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Turning Oil Revenue into Technology

By Najib Saab, Issue 37, April 2001


Natural resources in Africa and Asia are either yet to be discovered or already being consumed at prices much lower than their actual cost, within an international economic framework that puts the world’s resources at the service of industrial nations, according to its own set of rules. The Egyptian-American scientist Dr. Farouk El-Baz says that geological sciences originated in Europe, which is the only continent devoid of deserts, and that is why pioneer geologists were not concerned with the elevations of dry land and the desert environment. After the discovery of oil, the West’s interest became focused on gathering the information that will enable it to invest the resources of desert countries, cheaply and in accordance with its own interests.

One of the most prominent aspects of the lack of equity in dealing with natural resources is the price of oil. It is well known that the majority of oil reserves are outside industrial countries, specifically in Asia and Africa, and Arab countries draw the largest share. This explains why the price of oil on the market is always lower than its actual value, even though it is a limited natural resource subject to depletion. If oil were to be priced on the basis of availability, supply and demand, its price would have been many times more than it actually is.


If industrial countries had their hands on the majority of the world oil reserves, would they have been content to sell it to developing countries for prices that did not match international inflation percentages? Why doesn’t the price of oil change according to inflation and the progress of the market? Why isn’t it correlated to the purchasing power? The price of oil, according to its present levels that are deemed high, is not concurrent with the high cost of industrial, scientific and technological products and services that oil countries have purchased from industrial nations between 1973, for example, when one oil barrel cost an average of US$5, the nineties when it dropped to less than US$10, and nowadays as its cost has risen to around US$30. Despite all that, it is still lower than the inflation levels and service costs in industrial countries. When industrial nations demand an increase in oil production to lower its prices, do they not perceive that this is an exhaustion of international resources subject to depletion, and will upset the environmental balance; or is it that theories on the preservation of resources do not apply to developing countries? Why do industrial nations expect oil-producing developing countries to exhaust their resources in large amounts in order to lower the prices for the time being, instead of guarding them as a natural right for generations to come?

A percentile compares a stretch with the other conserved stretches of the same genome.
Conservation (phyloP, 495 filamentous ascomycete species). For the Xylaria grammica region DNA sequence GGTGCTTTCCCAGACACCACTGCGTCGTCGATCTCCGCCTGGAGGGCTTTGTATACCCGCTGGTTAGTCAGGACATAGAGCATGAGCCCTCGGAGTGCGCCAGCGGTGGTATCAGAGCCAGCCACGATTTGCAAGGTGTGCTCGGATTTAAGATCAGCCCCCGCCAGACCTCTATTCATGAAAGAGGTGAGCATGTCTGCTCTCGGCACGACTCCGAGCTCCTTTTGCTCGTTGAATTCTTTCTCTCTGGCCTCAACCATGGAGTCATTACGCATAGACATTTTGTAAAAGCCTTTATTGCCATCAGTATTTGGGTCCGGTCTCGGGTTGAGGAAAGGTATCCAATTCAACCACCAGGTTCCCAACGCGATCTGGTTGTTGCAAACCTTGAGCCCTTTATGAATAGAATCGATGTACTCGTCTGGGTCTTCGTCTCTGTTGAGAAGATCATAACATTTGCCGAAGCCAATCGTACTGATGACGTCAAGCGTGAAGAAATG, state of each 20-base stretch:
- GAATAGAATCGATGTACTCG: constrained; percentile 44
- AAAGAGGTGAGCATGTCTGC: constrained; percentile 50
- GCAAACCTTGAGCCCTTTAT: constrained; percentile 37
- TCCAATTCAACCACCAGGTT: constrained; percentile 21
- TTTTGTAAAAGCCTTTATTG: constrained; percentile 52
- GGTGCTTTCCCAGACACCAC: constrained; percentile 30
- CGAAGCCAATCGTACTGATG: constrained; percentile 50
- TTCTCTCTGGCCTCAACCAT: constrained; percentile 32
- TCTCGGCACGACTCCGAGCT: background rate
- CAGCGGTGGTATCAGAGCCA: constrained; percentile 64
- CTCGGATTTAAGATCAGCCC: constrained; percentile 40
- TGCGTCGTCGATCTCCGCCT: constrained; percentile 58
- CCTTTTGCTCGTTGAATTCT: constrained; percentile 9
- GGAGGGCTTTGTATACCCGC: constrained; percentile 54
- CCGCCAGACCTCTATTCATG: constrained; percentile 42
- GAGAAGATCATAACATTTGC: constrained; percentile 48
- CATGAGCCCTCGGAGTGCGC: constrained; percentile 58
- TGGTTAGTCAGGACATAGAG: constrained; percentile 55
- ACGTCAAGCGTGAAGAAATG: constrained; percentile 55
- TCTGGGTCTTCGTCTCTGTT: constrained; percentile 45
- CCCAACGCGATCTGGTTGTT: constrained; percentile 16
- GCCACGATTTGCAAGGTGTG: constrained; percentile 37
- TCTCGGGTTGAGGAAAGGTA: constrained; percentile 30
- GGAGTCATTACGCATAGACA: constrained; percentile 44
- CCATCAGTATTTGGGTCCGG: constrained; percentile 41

A lot is being said about turning to clean and renewable energy sources, such as the wind, the sun, and underground heat. All of those are definitive future choices, and Arabs must prepare to be part of the development of these technologies immediately, instead of buying them at a later date as mere consumers.


Until sources of renewable energy become a “fait accompli”, the producing countries must be able to get a realistic price for their oil, which in turn reflects the economical need for it. This will allow oil countries to invest their current exporting revenues in projects to develop the new energy technologies, which will enable them in the future to continue to produce energy and export it, but this time it will be energy derived from the wind and the sun. The entire Arab region lies within the richest sun belt in the world, which presents a big advantage towards investing clean solar energy. Therefore, a wise management of oil resources now, and investing the revenues in advanced technologies, will ultimately result in the control of renewable energy resources in the future.


In the past, oil countries were led to believe that their interest lies in increasing production in order to overflow the market and keep the oil prices low, so as not to encourage other countries to develop alternative technologies that will eventually lead to dispensing with oil. However, this theory has been proven false, since it only resulted in depleting the producing country’s resources at cheap prices and stopped their technological advancement.


The only choice that will preserve the rights of future generations is to turn oil revenues into investments in manpower and the technology of the future.

Arab Environment in 10 Years
ARAB ENVIRONMENT IN 10 YEARS crowns a decade of the series of annual reports produced by the Arab Forum for Environment and Development (AFED) on the state of Arab environment. It tracks and analyzes changes focusing on policies and governance, including level of response and engagement in international environmental treaties. It also highlights developments in six selected priority areas, namely water, energy, air, food, green economy and environmental scientific research.
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